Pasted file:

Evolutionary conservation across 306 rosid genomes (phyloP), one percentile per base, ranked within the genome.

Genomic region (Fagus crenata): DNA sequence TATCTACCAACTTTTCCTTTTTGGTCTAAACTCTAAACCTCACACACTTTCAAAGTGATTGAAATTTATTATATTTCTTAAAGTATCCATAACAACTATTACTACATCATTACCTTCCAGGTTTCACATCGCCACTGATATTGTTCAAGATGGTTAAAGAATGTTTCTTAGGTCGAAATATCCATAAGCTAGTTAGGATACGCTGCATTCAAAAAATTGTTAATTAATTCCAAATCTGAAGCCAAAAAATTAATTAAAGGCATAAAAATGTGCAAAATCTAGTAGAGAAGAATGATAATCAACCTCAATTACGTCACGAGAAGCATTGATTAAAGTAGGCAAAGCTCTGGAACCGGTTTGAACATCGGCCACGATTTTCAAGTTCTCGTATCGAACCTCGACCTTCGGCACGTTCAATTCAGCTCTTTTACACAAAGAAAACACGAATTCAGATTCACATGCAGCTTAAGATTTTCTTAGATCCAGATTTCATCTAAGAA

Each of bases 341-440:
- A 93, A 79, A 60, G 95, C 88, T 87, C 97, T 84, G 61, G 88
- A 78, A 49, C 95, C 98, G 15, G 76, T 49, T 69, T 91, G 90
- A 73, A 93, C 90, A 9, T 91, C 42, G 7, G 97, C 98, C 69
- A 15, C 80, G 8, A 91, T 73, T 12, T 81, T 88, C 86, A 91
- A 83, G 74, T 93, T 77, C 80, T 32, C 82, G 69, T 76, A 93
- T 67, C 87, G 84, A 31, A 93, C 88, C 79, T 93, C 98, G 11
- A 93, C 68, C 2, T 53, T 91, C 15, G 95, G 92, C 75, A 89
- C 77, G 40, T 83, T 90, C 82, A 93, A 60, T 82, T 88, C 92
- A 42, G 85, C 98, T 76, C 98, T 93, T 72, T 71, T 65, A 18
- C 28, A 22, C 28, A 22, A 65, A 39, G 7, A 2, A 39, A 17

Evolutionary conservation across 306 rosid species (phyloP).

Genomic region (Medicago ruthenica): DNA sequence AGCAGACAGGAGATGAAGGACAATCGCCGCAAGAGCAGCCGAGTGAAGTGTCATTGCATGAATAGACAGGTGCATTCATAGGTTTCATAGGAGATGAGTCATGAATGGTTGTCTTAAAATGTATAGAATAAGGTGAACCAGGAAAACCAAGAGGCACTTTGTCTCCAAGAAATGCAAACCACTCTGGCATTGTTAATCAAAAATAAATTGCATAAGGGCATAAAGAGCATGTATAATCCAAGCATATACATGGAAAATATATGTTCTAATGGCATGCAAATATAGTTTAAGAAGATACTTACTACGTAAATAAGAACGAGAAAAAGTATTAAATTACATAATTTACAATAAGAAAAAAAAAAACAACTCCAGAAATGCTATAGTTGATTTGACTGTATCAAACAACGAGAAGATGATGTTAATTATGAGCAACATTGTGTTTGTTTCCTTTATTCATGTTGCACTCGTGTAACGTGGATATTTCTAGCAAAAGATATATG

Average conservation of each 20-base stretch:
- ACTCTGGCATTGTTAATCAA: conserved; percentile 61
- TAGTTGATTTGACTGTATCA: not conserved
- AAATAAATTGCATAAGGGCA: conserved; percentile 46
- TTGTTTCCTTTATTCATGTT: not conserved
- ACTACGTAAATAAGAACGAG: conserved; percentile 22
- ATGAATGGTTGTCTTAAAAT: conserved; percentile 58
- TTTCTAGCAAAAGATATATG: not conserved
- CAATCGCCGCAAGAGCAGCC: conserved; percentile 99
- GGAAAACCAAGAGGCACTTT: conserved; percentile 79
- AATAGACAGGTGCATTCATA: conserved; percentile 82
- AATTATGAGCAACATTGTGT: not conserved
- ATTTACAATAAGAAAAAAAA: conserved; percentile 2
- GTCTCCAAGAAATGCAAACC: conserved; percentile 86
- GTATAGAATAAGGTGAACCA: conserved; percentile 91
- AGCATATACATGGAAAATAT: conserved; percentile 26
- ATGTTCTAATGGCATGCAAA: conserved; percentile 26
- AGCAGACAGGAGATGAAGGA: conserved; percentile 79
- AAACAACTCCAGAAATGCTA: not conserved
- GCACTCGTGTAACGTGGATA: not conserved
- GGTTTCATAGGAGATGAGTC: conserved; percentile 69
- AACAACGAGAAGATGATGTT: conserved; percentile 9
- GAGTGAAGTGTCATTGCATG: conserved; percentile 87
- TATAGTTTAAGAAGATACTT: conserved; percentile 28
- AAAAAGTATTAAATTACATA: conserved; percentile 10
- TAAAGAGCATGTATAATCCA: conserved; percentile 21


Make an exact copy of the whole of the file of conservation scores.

Evolutionary conservation across 306 rosid genomes (phyloP), one percentile per base, ranked within the genome.

Genomic region (Fagus crenata): DNA sequence TATCTACCAACTTTTCCTTTTTGGTCTAAACTCTAAACCTCACACACTTTCAAAGTGATTGAAATTTATTATATTTCTTAAAGTATCCATAACAACTATTACTACATCATTACCTTCCAGGTTTCACATCGCCACTGATATTGTTCAAGATGGTTAAAGAATGTTTCTTAGGTCGAAATATCCATAAGCTAGTTAGGATACGCTGCATTCAAAAAATTGTTAATTAATTCCAAATCTGAAGCCAAAAAATTAATTAAAGGCATAAAAATGTGCAAAATCTAGTAGAGAAGAATGATAATCAACCTCAATTACGTCACGAGAAGCATTGATTAAAGTAGGCAAAGCTCTGGAACCGGTTTGAACATCGGCCACGATTTTCAAGTTCTCGTATCGAACCTCGACCTTCGGCACGTTCAATTCAGCTCTTTTACACAAAGAAAACACGAATTCAGATTCACATGCAGCTTAAGATTTTCTTAGATCCAGATTTCATCTAAGAA

Each of bases 341-440:
- A 93, A 79, A 60, G 95, C 88, T 87, C 97, T 84, G 61, G 88
- A 78, A 49, C 95, C 98, G 15, G 76, T 49, T 69, T 91, G 90
- A 73, A 93, C 90, A 9, T 91, C 42, G 7, G 97, C 98, C 69
- A 15, C 80, G 8, A 91, T 73, T 12, T 81, T 88, C 86, A 91
- A 83, G 74, T 93, T 77, C 80, T 32, C 82, G 69, T 76, A 93
- T 67, C 87, G 84, A 31, A 93, C 88, C 79, T 93, C 98, G 11
- A 93, C 68, C 2, T 53, T 91, C 15, G 95, G 92, C 75, A 89
- C 77, G 40, T 83, T 90, C 82, A 93, A 60, T 82, T 88, C 92
- A 42, G 85, C 98, T 76, C 98, T 93, T 72, T 71, T 65, A 18
- C 28, A 22, C 28, A 22, A 65, A 39, G 7, A 2, A 39, A 17

Evolutionary conservation across 306 rosid species (phyloP).

Genomic region (Medicago ruthenica): DNA sequence AGCAGACAGGAGATGAAGGACAATCGCCGCAAGAGCAGCCGAGTGAAGTGTCATTGCATGAATAGACAGGTGCATTCATAGGTTTCATAGGAGATGAGTCATGAATGGTTGTCTTAAAATGTATAGAATAAGGTGAACCAGGAAAACCAAGAGGCACTTTGTCTCCAAGAAATGCAAACCACTCTGGCATTGTTAATCAAAAATAAATTGCATAAGGGCATAAAGAGCATGTATAATCCAAGCATATACATGGAAAATATATGTTCTAATGGCATGCAAATATAGTTTAAGAAGATACTTACTACGTAAATAAGAACGAGAAAAAGTATTAAATTACATAATTTACAATAAGAAAAAAAAAAACAACTCCAGAAATGCTATAGTTGATTTGACTGTATCAAACAACGAGAAGATGATGTTAATTATGAGCAACATTGTGTTTGTTTCCTTTATTCATGTTGCACTCGTGTAACGTGGATATTTCTAGCAAAAGATATATG

Average conservation of each 20-base stretch:
- ACTCTGGCATTGTTAATCAA: conserved; percentile 61
- TAGTTGATTTGACTGTATCA: not conserved
- AAATAAATTGCATAAGGGCA: conserved; percentile 46
- TTGTTTCCTTTATTCATGTT: not conserved
- ACTACGTAAATAAGAACGAG: conserved; percentile 22
- ATGAATGGTTGTCTTAAAAT: conserved; percentile 58
- TTTCTAGCAAAAGATATATG: not conserved
- CAATCGCCGCAAGAGCAGCC: conserved; percentile 99
- GGAAAACCAAGAGGCACTTT: conserved; percentile 79
- AATAGACAGGTGCATTCATA: conserved; percentile 82
- AATTATGAGCAACATTGTGT: not conserved
- ATTTACAATAAGAAAAAAAA: conserved; percentile 2
- GTCTCCAAGAAATGCAAACC: conserved; percentile 86
- GTATAGAATAAGGTGAACCA: conserved; percentile 91
- AGCATATACATGGAAAATAT: conserved; percentile 26
- ATGTTCTAATGGCATGCAAA: conserved; percentile 26
- AGCAGACAGGAGATGAAGGA: conserved; percentile 79
- AAACAACTCCAGAAATGCTA: not conserved
- GCACTCGTGTAACGTGGATA: not conserved
- GGTTTCATAGGAGATGAGTC: conserved; percentile 69
- AACAACGAGAAGATGATGTT: conserved; percentile 9
- GAGTGAAGTGTCATTGCATG: conserved; percentile 87
- TATAGTTTAAGAAGATACTT: conserved; percentile 28
- AAAAAGTATTAAATTACATA: conserved; percentile 10
- TAAAGAGCATGTATAATCCA: conserved; percentile 21